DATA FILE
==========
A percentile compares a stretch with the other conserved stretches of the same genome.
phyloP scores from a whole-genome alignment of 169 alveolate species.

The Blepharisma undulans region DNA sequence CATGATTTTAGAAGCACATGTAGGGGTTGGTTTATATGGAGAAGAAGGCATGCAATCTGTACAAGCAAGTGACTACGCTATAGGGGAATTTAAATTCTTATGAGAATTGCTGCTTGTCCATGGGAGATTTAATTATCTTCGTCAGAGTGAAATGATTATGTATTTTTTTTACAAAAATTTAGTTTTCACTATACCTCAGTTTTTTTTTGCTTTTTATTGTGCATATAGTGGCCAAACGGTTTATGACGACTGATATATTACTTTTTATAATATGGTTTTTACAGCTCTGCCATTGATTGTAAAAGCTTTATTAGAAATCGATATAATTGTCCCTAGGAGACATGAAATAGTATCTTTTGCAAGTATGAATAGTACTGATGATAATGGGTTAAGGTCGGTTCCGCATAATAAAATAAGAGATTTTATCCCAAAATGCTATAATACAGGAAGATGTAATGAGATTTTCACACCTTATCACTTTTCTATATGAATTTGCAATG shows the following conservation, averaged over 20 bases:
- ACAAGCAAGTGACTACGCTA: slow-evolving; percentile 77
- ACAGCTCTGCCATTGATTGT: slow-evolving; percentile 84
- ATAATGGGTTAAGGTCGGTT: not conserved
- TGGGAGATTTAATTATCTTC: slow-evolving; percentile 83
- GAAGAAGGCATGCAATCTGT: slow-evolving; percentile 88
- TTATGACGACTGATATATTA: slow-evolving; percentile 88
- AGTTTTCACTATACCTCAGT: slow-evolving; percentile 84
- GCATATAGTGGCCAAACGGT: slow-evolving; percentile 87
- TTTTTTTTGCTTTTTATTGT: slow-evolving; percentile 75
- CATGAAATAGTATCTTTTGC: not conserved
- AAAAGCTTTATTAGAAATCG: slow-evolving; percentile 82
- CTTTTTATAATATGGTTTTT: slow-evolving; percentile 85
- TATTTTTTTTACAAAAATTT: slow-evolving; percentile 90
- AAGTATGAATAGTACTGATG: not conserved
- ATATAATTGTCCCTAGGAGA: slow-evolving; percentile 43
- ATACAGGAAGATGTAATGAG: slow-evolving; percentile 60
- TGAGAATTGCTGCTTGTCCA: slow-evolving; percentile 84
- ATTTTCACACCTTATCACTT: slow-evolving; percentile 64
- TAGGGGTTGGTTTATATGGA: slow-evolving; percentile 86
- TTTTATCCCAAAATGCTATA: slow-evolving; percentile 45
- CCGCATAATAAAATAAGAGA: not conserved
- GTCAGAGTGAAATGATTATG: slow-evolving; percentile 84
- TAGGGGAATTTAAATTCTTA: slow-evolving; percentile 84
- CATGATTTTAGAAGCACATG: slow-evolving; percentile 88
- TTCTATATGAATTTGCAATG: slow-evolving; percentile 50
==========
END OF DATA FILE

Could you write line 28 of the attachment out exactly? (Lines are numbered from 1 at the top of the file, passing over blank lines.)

- TTCTATATGAATTTGCAATG: slow-evolving; percentile 50